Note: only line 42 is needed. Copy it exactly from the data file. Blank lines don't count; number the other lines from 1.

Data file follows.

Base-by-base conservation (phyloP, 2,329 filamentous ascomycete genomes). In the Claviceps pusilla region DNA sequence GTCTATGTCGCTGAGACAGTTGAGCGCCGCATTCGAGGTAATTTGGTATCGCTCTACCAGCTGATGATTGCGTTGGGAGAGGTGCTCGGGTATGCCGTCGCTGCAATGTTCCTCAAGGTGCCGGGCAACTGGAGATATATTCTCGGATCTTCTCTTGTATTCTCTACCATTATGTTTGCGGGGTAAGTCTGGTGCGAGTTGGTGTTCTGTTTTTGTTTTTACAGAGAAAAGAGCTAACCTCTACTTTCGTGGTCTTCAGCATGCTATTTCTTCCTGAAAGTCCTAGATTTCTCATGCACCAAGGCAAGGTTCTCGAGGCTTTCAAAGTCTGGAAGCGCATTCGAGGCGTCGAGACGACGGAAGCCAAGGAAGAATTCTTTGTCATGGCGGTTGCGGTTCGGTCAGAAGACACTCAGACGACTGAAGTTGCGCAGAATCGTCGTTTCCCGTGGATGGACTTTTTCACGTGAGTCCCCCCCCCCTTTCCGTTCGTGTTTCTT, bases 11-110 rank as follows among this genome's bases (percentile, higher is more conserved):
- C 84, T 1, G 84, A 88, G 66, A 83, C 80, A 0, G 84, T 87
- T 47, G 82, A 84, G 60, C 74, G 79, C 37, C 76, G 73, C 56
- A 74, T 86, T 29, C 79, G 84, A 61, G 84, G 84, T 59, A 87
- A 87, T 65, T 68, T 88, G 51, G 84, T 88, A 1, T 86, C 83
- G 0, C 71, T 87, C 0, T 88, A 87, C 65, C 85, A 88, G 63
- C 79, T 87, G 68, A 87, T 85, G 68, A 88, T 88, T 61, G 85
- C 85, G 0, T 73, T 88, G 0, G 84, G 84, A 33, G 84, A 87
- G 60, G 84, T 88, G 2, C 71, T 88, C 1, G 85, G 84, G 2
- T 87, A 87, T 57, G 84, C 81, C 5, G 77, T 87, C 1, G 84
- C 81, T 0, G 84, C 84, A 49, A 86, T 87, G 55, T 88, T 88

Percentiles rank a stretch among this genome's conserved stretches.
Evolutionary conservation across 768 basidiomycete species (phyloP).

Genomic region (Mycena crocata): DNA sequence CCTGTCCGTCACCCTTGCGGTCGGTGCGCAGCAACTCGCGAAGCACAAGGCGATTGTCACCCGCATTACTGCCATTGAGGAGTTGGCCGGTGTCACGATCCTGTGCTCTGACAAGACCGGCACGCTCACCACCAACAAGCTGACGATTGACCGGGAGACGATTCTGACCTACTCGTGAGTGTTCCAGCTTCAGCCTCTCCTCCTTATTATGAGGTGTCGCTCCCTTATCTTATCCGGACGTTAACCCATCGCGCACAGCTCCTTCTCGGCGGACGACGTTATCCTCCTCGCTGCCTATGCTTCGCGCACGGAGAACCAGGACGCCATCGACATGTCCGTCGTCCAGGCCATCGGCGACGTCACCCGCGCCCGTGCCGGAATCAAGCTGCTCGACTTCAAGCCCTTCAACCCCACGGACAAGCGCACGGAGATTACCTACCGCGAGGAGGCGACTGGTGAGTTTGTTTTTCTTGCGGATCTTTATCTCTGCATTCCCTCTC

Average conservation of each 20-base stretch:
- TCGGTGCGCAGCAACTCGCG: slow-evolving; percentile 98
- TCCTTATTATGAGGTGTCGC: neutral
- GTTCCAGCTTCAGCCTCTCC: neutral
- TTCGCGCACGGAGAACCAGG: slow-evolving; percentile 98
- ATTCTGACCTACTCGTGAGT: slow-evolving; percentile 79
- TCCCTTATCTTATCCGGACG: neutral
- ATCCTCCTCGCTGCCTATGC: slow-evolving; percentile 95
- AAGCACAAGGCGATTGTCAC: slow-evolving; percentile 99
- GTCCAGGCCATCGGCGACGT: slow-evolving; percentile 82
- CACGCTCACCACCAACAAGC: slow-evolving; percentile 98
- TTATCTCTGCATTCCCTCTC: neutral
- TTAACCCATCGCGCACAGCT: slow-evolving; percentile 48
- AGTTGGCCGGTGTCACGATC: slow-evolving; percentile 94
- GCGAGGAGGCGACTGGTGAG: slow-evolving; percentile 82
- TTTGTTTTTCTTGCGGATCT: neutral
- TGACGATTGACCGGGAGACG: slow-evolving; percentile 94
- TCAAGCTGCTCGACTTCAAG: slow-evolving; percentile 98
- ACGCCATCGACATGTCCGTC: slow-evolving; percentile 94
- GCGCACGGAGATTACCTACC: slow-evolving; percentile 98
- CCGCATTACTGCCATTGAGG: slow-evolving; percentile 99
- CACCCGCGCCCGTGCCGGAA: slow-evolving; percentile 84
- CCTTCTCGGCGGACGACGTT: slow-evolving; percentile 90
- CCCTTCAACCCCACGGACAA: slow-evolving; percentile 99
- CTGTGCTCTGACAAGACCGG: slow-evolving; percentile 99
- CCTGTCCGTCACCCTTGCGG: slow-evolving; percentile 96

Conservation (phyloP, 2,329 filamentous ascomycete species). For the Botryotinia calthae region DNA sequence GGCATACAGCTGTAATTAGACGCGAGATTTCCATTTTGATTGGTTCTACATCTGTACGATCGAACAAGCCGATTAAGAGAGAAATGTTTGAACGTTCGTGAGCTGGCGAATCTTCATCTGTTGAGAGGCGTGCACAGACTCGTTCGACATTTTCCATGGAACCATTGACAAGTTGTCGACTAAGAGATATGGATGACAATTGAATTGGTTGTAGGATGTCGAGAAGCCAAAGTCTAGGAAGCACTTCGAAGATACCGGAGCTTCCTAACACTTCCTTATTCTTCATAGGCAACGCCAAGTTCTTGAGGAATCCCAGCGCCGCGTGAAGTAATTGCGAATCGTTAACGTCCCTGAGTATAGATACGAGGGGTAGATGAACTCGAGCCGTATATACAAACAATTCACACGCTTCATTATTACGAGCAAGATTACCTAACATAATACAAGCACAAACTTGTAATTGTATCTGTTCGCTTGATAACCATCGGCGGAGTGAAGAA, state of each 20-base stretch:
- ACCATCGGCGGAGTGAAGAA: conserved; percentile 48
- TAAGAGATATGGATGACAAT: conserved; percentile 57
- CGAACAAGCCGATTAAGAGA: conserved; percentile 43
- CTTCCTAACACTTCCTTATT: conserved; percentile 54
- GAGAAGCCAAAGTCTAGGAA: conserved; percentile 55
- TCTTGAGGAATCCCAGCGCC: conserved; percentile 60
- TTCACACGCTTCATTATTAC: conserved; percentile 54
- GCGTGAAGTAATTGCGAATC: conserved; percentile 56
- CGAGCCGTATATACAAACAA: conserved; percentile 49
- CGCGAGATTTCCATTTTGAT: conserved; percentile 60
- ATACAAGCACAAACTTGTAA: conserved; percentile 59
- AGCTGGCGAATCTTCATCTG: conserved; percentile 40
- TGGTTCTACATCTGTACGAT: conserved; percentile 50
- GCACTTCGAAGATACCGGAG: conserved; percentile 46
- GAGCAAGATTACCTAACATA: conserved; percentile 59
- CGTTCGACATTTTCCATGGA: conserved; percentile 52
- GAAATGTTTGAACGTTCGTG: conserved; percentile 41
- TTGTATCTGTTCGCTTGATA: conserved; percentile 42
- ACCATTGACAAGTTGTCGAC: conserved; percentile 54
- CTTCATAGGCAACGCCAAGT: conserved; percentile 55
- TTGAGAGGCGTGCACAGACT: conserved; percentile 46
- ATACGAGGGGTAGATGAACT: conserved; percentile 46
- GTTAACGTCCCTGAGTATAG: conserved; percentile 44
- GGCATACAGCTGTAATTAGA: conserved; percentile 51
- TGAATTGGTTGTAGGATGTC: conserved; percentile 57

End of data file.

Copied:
- ACCATCGGCGGAGTGAAGAA: conserved; percentile 48